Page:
Joe Bageant Essays

Joe Bageant Essays-68
He paints vivid portraits of the locals he knows and cares about, the feudal economics that keep them poor, how Christian fundamentalism is woven into their lives, and why they vote against their own interests.

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What, they wondered, happened out there in the heartland, the iconographic one they’d seen on television and in magazines, the one bright with church spires, grange halls, stock-car races, and community heritage festivals.

And why had the working class so plainly voted against their own interests?

I know everyone’s last name, whose daddy was who, and who boinked whom when we were in high school.

So when I moved back after 30 years out West, it was as if my heart was back where it belonged. It didn’t take too many visits to the old neighborhood tavern or to the shabby church I attended as a child to discover that here in this neighborhood in the richest nation on earth folks are having a hard go of it. Two in five residents of the North End do not have a high school diploma.

[ Joe Bageant grew up in poor, conservative Winchester Virginia, which is like tens of thousands of other small towns in America.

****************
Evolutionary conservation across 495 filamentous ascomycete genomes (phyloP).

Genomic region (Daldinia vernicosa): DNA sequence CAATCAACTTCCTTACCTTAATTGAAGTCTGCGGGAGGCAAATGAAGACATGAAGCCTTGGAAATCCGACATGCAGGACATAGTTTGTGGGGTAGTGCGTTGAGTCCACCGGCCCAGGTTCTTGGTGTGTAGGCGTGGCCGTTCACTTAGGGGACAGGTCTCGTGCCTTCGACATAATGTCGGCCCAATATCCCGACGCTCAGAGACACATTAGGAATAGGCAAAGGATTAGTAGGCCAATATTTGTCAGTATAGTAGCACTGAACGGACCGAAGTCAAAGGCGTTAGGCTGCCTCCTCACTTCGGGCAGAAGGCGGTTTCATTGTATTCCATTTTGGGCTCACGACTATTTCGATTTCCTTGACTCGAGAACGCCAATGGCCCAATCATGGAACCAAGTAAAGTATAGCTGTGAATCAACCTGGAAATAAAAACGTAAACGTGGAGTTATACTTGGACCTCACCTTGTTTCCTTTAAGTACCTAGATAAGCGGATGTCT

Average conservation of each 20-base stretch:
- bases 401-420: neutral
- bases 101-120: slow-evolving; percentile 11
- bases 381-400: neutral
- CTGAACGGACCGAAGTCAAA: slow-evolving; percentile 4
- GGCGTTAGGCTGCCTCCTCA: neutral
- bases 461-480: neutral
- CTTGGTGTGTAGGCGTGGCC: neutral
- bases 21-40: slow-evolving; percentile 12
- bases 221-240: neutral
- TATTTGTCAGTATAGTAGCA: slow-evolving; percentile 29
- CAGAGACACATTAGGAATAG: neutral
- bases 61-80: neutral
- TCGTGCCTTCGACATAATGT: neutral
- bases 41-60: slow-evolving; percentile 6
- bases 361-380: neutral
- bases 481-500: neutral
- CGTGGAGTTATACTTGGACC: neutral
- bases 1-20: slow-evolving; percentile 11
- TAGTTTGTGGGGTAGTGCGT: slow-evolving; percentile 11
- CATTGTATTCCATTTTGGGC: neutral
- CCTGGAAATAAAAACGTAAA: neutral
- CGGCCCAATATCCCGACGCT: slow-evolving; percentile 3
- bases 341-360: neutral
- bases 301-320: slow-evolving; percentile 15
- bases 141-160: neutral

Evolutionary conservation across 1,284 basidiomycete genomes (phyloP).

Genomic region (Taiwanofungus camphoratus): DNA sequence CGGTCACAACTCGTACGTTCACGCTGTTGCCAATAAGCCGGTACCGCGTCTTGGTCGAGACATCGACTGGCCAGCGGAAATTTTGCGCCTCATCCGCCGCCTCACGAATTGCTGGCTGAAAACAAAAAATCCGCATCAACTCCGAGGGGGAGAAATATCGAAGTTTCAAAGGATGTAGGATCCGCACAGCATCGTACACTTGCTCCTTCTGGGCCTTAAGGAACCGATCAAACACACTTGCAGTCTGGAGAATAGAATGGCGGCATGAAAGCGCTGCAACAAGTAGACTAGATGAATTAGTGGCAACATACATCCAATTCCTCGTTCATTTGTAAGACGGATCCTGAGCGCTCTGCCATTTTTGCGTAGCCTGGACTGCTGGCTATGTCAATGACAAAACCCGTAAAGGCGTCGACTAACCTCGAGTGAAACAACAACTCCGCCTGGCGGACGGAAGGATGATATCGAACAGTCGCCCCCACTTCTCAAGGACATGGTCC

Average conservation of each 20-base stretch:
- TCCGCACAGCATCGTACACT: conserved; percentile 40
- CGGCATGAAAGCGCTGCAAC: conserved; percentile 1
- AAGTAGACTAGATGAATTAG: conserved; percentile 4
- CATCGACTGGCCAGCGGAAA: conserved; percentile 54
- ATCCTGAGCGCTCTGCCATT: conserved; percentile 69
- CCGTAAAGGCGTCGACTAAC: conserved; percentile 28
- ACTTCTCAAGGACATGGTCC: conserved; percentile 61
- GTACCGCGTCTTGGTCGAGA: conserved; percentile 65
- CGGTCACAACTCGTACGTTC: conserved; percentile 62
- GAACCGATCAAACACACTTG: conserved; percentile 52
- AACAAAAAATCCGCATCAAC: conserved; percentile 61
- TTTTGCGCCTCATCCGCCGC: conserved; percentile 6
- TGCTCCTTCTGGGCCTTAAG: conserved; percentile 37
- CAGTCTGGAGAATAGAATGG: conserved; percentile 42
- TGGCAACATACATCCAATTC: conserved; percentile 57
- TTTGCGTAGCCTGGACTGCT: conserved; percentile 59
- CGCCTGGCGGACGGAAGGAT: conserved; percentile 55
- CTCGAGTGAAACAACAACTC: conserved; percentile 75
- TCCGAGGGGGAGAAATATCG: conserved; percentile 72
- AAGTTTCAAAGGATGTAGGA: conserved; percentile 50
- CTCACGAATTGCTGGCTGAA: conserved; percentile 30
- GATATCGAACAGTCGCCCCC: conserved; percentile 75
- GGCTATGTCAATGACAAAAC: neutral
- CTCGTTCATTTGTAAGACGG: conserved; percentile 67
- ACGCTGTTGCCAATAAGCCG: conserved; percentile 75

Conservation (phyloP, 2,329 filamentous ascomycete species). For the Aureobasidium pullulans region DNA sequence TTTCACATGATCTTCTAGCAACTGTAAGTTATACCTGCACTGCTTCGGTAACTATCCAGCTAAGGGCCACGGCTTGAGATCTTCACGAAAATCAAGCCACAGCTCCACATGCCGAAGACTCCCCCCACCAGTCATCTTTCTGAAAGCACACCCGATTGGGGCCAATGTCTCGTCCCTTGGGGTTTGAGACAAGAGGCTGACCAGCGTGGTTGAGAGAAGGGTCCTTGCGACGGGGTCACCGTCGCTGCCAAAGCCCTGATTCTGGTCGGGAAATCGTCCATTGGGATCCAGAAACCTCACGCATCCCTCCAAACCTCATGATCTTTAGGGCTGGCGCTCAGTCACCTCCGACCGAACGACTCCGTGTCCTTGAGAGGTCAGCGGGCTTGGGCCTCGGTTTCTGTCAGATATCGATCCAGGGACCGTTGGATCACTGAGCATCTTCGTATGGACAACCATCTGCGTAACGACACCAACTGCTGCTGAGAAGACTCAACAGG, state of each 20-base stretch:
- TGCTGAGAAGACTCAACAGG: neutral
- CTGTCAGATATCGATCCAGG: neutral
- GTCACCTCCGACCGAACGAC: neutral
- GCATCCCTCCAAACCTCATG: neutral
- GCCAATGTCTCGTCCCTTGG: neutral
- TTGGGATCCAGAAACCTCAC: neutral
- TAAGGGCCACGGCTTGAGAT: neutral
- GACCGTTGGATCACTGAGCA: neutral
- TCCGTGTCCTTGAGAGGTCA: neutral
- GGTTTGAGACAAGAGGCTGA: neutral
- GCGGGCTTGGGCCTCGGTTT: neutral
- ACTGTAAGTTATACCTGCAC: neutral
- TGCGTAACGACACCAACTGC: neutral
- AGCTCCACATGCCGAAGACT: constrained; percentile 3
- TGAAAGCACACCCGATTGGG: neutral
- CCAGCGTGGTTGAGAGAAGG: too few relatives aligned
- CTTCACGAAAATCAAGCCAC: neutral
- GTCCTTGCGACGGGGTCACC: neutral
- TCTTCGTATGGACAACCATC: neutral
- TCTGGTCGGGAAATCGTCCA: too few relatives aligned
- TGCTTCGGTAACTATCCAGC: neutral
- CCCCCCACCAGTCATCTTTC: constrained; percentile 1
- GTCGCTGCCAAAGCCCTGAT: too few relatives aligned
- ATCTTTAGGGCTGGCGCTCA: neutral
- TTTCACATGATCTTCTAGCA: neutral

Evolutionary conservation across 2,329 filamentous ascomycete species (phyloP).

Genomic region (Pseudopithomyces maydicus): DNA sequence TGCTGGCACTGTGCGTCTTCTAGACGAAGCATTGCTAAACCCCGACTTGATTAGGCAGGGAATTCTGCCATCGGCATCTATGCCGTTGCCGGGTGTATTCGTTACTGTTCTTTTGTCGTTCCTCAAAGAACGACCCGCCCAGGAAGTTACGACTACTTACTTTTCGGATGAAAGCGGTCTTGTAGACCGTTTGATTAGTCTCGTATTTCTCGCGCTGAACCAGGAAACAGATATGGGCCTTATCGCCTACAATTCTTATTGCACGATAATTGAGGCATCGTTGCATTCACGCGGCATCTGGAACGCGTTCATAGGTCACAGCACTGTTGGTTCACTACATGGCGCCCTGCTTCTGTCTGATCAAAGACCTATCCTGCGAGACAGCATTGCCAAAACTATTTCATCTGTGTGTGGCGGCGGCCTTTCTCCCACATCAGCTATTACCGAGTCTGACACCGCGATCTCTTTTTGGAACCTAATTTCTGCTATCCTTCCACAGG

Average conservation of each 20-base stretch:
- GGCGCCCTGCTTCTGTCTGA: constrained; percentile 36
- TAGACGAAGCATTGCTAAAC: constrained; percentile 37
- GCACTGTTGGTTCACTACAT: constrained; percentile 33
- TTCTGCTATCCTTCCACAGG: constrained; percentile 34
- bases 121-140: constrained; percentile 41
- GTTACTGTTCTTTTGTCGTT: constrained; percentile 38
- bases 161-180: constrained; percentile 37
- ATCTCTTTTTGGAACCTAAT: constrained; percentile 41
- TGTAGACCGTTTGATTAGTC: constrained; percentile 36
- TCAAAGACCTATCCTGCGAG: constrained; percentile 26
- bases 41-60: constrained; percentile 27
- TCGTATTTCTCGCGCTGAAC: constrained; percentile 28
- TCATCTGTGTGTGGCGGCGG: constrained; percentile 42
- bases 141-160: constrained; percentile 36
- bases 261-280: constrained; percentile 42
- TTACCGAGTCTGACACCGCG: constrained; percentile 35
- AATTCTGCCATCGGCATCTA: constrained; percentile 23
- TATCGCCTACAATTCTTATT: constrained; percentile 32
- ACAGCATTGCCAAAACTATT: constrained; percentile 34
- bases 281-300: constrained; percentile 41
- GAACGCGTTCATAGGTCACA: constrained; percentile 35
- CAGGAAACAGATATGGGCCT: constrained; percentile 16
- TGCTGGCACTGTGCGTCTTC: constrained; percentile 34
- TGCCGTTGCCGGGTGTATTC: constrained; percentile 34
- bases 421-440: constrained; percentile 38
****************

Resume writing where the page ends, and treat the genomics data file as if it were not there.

He is one of the few who escaped and got a college education.One thing the thinking left and urban liberals have not done is tread the soil of the Goth—subject themselves to the unwashed working-class America, to that churchgoing, hunting and fishing, Bud Light–drinking, provincial America.To the people who cannot, and do not care to, locate Iraq or France on a map—assuming they even own an atlas. Here in my hometown, Winchester, Virginia, it is impossible to avoid the America that carried George W. Winchester is one of those southern places where the question of whether Stonewall Jackson had jock itch at the Battle of Chancellorsville still rages right alongside evolution, gun control, abortion, and whether Dale Earnhardt Jr. The area is solidly fundamentalist Christian and neoconservative, steeped in the gloomy ultra-Protestant assumption that man is an evil, worthless thing from birth and goes downhill from there.And you’re gonna do it for a working-man’s wage—for about ,000 a year if you’re a cashier, ,000 if you’re one of those team assemblers.Yet this place from which and about which I am writing could be any of thousands of communities across the United States.So when he retired there in 1999, he knew hundreds of people.Bageant gives readers a visceral, gut-level understanding of what life is like in “red” Republican bible-belt territory.Few educated liberals will ever find themselves sucking down canned beer at the local dirt track or listening to the preacher explain the infallibility of the Bible on every known topic from biology to the designated-hitter rule or attending awards night at a Christian school or getting drunk to Teddy and the Starlight Ramblers playing C&W at the Eagles Club. You can make lightbulbs at the GE plant, you can make styrene mop buckets at Rubbermaid, or you can “bust cartons,” “stack product,” and cashier at Wal-Mart and Home Depot.But whatever you do, you’re likely to do it as a “team assembler” at a plant or as a cashier standing on a rubber mat with a scanner in your paw.It is an unacknowledged parallel world to that of educated urban liberals—the world that blindsided them in November 2004 and the one they will need to come to understand if they are ever to be politically relevant 1999, when, after a 30-year absence, I decided to move back to my hometown and saw the creeping (and creepy) way the lives of my working-class family members, my neighborhood, and my community had been devalued and degraded by the forces against which left-leaning people have always railed—the same forces my family and town so solidly backed in the voting booths.


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